Kentucky drivers may be interested to know that roughly 3,900 trucks were put out-of-service during September’s Brake Safety Week. This was according to the director of vehicle programs for the Commercial Vehicle Safety Alliance. The event took place Sept. 11-17, and of those trucks, 2,352 were removed from the road for brake violations. Furthermore, there were 1,100 trucks taken out of service for both brake violations and violations not related to brake issues.
Overall, there were 18,057 trucks inspected during Brake Safety Week. Inspectors were looking for brakes that were out of adjustment or had other issues such as loose parts or leaking fluid. Inspectors also were on the lookout for cracked or damaged brake pads, drums or linings. If a truck had anti-lock brakes, inspectors checked to see if anti-malfunction indicator lamps were in compliance.
In a statement, a representative for the CVSA said that Brake Safety Week gave inspectors a chance to identify trucks that may have critical violations. The event was also a chance for both drivers and carriers to understand just how important it is for a truck to have safe and properly functioning brakes. By keeping a truck’s brakes in good condition, it helps to ensure the safety of the vehicle as well as those on the road.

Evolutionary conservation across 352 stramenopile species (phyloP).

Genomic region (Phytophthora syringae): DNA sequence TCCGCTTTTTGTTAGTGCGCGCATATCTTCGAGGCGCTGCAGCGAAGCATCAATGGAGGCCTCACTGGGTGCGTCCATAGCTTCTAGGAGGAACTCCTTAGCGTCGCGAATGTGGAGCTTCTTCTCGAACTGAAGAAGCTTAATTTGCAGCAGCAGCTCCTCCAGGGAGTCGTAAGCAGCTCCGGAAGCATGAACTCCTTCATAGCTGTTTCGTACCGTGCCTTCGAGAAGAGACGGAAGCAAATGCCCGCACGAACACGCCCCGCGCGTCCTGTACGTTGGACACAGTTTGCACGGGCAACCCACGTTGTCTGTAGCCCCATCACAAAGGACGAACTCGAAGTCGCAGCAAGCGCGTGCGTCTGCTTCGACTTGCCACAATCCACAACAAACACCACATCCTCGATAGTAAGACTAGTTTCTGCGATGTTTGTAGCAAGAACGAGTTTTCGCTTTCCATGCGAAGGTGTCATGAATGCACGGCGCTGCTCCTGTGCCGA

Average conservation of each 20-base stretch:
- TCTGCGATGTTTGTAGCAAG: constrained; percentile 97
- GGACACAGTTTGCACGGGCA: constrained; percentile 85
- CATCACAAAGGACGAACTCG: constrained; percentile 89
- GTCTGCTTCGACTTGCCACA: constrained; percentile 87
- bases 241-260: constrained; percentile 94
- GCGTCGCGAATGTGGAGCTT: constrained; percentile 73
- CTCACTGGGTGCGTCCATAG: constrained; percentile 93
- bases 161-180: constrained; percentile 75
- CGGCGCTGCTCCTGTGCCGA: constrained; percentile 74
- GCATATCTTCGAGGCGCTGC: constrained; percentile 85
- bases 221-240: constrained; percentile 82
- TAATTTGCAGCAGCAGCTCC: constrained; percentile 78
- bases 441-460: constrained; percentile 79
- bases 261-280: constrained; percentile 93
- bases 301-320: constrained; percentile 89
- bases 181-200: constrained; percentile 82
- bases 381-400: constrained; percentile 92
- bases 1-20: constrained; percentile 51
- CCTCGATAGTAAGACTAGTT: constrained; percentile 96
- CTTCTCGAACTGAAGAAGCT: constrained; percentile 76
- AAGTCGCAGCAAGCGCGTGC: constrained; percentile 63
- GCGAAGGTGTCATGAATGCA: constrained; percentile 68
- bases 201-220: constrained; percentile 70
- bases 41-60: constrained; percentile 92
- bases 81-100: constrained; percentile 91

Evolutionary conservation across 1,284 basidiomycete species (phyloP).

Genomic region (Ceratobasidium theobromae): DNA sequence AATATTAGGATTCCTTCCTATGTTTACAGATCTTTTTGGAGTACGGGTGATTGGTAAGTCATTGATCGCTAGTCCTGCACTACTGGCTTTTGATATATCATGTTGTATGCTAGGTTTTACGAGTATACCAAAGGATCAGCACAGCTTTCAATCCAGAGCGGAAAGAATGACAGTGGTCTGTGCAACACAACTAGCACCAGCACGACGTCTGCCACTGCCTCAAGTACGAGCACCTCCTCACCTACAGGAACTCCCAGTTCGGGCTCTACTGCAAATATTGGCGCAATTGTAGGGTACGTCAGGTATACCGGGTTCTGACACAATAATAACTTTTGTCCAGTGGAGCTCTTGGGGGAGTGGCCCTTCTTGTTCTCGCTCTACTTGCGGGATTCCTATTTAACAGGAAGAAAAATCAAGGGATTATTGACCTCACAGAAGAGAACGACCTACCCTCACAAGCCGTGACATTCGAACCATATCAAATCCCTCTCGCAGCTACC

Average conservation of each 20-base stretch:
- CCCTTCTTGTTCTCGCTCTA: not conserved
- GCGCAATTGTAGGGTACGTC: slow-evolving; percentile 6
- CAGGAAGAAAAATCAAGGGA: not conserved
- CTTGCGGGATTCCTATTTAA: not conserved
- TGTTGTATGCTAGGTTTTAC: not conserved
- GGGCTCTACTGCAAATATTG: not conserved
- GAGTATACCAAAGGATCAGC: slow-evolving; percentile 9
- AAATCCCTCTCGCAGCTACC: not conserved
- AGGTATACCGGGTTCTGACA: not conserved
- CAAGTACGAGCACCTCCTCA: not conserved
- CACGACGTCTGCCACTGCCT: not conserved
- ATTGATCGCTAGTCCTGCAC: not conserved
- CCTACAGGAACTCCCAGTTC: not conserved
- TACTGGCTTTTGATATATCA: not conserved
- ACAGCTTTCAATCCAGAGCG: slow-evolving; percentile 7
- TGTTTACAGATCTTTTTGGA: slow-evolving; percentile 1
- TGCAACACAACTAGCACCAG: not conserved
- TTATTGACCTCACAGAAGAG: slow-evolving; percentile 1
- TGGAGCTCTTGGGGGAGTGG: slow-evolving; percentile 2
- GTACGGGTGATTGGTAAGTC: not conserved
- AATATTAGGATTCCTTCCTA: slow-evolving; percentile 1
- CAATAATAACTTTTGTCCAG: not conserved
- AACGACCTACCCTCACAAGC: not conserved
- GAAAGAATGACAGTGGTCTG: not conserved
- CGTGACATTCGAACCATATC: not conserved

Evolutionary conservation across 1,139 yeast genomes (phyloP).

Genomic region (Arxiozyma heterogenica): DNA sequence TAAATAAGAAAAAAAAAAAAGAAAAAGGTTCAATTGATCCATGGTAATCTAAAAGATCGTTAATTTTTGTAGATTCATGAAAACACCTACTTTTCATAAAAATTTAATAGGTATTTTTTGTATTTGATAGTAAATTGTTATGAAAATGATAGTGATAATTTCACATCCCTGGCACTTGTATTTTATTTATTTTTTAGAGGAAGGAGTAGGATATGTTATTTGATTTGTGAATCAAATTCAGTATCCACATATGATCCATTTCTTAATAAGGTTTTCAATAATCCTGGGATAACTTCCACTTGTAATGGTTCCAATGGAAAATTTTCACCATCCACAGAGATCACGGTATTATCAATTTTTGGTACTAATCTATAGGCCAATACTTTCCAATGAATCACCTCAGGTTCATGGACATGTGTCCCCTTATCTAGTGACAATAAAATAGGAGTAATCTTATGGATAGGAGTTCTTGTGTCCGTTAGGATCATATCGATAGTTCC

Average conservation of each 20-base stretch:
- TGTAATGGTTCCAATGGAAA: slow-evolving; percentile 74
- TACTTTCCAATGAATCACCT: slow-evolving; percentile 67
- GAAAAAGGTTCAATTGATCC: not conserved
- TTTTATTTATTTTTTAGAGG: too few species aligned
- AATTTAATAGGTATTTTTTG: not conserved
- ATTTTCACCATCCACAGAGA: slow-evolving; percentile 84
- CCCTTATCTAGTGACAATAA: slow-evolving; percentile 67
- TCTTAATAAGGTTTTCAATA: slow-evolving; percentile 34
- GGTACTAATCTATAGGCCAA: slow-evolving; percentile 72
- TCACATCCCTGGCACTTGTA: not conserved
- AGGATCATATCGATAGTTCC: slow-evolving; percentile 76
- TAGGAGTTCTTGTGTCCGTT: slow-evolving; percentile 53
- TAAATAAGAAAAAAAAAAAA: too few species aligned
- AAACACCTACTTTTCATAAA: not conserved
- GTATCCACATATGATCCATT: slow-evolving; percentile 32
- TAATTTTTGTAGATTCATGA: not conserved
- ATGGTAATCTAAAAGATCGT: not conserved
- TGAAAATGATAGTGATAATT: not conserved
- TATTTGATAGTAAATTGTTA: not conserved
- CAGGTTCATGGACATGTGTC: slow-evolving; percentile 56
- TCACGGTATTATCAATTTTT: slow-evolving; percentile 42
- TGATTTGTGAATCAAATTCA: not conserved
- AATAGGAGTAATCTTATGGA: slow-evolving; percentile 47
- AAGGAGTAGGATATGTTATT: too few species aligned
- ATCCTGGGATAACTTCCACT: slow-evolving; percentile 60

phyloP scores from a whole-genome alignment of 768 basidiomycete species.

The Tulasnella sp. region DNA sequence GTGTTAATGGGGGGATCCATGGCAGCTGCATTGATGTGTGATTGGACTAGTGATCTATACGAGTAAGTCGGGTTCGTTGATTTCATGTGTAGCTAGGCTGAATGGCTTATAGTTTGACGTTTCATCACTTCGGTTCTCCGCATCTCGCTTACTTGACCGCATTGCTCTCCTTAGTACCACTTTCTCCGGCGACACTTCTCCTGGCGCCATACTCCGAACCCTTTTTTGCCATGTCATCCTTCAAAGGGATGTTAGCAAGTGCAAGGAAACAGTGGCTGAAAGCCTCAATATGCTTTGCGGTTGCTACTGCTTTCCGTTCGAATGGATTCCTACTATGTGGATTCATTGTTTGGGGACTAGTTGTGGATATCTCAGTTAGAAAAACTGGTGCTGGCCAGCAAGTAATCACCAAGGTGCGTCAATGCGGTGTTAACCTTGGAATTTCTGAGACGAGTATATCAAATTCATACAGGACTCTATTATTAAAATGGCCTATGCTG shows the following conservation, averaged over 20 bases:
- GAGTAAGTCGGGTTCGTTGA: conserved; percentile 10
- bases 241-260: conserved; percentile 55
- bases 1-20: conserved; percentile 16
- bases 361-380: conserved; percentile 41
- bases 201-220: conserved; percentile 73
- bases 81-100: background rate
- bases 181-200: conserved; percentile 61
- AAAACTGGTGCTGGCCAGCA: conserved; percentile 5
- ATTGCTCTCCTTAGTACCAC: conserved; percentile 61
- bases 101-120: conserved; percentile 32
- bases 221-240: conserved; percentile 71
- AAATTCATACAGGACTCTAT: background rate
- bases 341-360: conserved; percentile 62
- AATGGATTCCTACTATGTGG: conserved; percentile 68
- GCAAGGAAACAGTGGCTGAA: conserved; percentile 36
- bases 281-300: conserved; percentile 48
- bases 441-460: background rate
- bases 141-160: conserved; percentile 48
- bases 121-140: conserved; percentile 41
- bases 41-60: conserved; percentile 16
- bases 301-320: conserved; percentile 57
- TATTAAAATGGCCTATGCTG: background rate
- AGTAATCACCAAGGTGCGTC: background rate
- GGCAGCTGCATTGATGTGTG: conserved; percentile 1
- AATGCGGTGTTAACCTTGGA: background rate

While many tractor-trailer crashes are caused by a truck driver who was speeding, distracted, impaired or otherwise negligent, others are the result of deficient truck maintenance. A person who has been injured after being rear-ended by a semi truck may want to meet with an attorney to see who should be held financially responsible. The attorney could review the truck’s maintenance records to see if the trucking company may have neglected to repair old and worn-out brakes. .